God saw everything that He had made, and indeed it was very good. . . . —Genesis 1:31 (nkjv)
I’ve dreamed for years of writing books for children. This book, my first, seemed like a daily rebuke to that dream. I couldn’t get it right, no matter how hard I tried. Now the workday was over, the kids were in bed, the dishes done. I saw the computer on my desk. I knew I should go back at it.
Instead, I walked outside to the driveway. Deep twilight. The Santa Cruz Mountains, normally visible to the west, were smothered in a blanket of fog. The fog piled up against the peaks, reaching for the sky and sending pearly rivulets down ravines.
A little to the north, the fog trailed into streamers silhouetted against the last of the sunset. Bands of yellow and orange hugged the horizon, backlighting the trees on our block. Birds sang. The air filled with that strange, heavy luminescence that always precedes the moment just before dark.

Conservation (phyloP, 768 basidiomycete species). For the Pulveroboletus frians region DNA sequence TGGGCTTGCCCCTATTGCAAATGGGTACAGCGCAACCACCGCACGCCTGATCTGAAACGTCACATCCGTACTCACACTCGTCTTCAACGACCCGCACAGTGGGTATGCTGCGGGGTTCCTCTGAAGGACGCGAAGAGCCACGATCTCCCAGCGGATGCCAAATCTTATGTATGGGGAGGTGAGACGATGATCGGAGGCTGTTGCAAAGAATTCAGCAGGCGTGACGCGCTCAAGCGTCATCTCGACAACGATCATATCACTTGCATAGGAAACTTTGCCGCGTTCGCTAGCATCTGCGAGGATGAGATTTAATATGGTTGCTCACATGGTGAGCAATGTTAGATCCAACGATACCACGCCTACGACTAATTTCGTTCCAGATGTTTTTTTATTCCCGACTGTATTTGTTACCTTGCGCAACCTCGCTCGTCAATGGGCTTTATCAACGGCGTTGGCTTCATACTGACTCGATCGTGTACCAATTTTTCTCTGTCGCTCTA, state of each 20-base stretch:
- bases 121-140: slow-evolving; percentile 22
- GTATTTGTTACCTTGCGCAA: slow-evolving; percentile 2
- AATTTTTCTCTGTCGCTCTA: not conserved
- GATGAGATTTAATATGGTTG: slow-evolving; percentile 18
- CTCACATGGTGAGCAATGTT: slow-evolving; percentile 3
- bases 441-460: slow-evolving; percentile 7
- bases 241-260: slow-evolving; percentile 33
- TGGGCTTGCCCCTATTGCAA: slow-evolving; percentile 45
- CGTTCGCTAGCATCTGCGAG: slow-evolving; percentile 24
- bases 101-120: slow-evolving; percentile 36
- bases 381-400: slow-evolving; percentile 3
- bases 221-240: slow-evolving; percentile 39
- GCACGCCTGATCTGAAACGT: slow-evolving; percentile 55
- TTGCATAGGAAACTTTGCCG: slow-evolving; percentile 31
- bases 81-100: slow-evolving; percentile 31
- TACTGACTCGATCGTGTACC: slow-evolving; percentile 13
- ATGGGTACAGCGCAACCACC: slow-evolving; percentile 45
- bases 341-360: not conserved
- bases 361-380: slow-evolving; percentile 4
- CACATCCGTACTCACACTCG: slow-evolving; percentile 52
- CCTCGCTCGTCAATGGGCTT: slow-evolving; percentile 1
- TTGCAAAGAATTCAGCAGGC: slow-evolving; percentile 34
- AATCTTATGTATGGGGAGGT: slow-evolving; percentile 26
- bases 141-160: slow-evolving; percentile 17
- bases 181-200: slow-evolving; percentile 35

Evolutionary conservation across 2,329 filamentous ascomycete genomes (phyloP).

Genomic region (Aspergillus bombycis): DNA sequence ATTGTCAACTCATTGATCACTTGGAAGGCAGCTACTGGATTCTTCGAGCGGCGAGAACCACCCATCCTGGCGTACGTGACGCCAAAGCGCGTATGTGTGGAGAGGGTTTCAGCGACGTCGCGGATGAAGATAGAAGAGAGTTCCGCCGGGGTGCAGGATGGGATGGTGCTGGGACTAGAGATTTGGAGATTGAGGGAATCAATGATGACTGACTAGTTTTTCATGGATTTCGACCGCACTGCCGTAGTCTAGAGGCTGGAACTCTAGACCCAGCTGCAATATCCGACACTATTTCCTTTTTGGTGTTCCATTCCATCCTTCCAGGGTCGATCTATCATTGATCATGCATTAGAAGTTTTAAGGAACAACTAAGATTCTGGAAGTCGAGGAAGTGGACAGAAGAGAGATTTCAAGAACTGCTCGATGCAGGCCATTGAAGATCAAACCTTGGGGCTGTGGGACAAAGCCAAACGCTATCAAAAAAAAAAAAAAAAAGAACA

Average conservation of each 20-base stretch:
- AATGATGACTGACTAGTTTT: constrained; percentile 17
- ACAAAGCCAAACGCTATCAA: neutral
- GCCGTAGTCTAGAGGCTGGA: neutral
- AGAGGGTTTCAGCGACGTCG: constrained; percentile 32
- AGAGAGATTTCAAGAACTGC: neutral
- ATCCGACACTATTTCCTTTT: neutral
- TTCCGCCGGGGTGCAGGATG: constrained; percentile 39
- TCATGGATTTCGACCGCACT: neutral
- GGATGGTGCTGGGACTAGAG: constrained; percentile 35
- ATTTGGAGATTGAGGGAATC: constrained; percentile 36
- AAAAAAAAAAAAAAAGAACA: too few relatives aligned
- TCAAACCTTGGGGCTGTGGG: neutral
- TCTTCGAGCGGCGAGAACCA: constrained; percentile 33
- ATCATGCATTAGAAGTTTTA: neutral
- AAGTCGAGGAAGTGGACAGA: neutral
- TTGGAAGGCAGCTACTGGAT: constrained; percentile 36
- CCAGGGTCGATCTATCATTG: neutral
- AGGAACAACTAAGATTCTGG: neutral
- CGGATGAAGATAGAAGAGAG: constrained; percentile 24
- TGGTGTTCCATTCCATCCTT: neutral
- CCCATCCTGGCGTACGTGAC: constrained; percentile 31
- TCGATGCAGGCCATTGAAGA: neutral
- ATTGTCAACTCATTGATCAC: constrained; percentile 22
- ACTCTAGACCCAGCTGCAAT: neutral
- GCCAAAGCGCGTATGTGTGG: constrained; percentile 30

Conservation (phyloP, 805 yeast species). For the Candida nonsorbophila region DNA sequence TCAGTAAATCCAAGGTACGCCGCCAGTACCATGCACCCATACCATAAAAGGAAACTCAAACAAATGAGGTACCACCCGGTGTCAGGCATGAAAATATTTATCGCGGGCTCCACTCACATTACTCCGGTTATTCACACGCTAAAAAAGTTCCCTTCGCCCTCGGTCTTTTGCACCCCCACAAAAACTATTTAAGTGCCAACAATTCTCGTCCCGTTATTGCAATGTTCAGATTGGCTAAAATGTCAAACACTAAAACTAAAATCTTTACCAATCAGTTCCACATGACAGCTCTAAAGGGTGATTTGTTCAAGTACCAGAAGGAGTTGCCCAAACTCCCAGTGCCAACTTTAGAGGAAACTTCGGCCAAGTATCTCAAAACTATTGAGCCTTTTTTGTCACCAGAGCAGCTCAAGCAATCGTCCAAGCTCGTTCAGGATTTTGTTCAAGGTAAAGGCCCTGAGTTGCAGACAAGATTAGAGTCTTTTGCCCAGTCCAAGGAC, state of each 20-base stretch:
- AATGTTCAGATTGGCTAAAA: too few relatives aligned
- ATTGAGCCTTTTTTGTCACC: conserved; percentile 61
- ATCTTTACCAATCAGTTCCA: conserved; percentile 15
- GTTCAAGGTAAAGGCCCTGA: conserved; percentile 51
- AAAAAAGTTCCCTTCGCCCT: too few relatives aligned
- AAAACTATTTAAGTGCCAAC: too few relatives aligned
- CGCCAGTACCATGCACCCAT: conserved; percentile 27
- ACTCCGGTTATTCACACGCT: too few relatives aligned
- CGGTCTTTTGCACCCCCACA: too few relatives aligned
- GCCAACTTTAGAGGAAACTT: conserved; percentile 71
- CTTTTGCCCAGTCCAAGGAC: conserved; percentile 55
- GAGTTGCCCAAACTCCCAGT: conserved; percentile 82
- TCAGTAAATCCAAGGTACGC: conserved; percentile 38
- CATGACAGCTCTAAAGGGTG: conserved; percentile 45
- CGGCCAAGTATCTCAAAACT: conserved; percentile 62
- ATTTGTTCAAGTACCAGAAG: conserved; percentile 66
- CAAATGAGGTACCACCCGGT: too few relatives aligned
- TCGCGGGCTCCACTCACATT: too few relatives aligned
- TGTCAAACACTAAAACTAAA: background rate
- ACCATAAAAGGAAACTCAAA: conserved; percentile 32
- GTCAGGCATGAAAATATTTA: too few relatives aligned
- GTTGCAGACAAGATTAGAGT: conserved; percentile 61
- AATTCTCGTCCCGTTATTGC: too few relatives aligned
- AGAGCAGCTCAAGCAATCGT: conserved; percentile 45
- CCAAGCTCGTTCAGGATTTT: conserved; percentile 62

I had spent all day laboring to find a few perfect words, and here was God throwing off a composition of stunning beauty like an afterthought. His art was impermanent, meant to be given away.
“Am I trying too hard, God?” I asked. Maybe that’s the problem with perfectionism. Not once during my frustrating workday had I offered the work to God.
I waited until the last of the light was gone and then went back inside. Tomorrow, I vowed, would be different. I would start the workday with prayer. I would let God be the artist.
Written by Jim Hinch
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